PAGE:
LOGISTICS OF THE PRESERVATION PROJECT
Robert A. Hefner III
In a project of this nature, there is an unfortunate inevitability that some criticism was going to be made. However, if there was no action, the threat to the rock art would remain, and damage would be irreversible
The logistics of the project were also to be carefully considered. This would be the largest rock art mould to be undertaken. The equipment would have to be sent by sea freight from Marseilles to Cotonou in Benin, and then by truck north to Niger. The working conditions would be determined by the heat, and there was the constant threat of sandstorms.
Another obstacle to consider was prejudice. There is a great deal of suspicion surrounding attempts at rock art moulding. This has come about due to the fact in the majority of cases mouldings were made by people who did not entirely master the necessary techniques, which subsequently degraded the originals. Indeed, about 30 miles from the Dabous site, there are traces of such vandalism. For this reason the Merindol team, based in France, were sent out on an exploratory expedition to carry out tests of the silicon polymer material on the rock surfaces where no petroglyphs were present.
There is also the opinion that moulding changes the chemistry of the rock surface and prevents any future varnish study for possible dating methods. This is debateable, but to take this in to consideration, we devised a system of clay patches
to go between the rock surface and the silicon polymer paste.
Finally, consideration had to be given to the artistic and spiritual heritage of the present day custodians of this rich and beautiful art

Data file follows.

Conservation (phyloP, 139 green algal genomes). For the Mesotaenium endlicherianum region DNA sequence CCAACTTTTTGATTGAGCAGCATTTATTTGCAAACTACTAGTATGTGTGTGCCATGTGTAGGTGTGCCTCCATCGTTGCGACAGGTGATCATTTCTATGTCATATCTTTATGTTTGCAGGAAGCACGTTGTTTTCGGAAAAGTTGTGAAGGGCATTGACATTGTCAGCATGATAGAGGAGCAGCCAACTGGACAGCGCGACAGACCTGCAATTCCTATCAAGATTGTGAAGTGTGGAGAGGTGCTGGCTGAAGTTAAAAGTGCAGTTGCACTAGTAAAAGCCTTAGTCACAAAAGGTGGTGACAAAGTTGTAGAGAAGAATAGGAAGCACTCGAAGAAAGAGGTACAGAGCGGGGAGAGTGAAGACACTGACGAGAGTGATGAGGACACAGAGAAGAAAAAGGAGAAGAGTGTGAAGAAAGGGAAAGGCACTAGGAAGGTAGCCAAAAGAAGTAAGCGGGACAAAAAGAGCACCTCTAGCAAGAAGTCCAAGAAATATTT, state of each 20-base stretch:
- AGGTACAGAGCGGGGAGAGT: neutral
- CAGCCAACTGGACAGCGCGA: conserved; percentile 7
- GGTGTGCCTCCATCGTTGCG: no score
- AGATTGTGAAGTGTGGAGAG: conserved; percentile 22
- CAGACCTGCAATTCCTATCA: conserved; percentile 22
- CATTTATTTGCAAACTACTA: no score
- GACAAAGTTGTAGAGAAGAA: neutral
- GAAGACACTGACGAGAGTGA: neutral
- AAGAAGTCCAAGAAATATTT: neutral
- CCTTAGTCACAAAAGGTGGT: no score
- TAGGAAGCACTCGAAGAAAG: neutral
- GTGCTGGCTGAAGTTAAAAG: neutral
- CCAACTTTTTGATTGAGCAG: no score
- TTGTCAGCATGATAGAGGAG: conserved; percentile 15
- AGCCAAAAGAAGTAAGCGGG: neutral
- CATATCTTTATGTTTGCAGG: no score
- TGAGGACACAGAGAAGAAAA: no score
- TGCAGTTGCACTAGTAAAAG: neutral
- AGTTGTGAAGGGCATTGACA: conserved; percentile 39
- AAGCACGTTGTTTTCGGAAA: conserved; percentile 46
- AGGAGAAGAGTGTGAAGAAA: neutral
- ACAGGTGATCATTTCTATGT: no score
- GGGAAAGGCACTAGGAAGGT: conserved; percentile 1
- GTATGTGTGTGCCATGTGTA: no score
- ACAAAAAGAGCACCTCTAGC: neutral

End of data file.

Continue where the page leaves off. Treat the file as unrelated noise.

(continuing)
. There is an undoubted need to be sensitive, but balanced against the preservation of an ancient legacy of an economy that is both financially and technically unable to provide it for themselves.
Finished mould of the giraffe carving
In November 1999 the remote outcrop was transformed into a hive of activity, as the team - the craftsmen of Merindol and the local Tuaregs - commenced the slow and complex process of taking the mould. For the silicone to set it was vital that the stone was cleaned, the clay patches applied, and then sealed. The months of planning and preparation, combined with perfect weather conditions, meant that the moment had finally arrived, when we could apply the silicon and begin to take the mould.
The wet silicon was daubed on meticulously
, capturing every minute detail of the carving. Finally complete, a metal frame was laid over the silicon
to provide a stiff protective backing for the rubber mould, secured by quick-setting plaster of paris. As the silicon mould lay on top of the giraffe carving, the success of the project hung in the balance. Inch by inch the team carefully peeled it back from the stone
. Three hours later, we were able to cut it into sections and lower them to the desert floor
where they were reassembled upside down on the platform.
THE DABOUS GIRAFFE CAST
With the moulding process now complete, it began its journey to the foundry in France where the negative mould would be turned into a plaster positive. This would then be completely surrounded by fine sand and injected with gas to petrify the sand. Removing the plaster positive would leave the negative mould, into which would be poured molten aluminium
. Once cooled, the hardened sand would be hammered off, revealing the aluminium cast positive. The actual piece was so big that it was cast in 9 panels
, which would bolt together.
The true home of the giraffes carvings is the Sahara, and therefore it was appropriate that the first cast should return to Agadez
, the small desert town near the actual site, as a lasting monument. The cast, located at the airport
, stands as a symbol of the rich heritage of rock art that the area holds, a heritage that hopefully will be preserved for future generations.
The cast at Agadez airport
The Finished Aluminium Giraffe Cast
→ Dabous Giraffe Index
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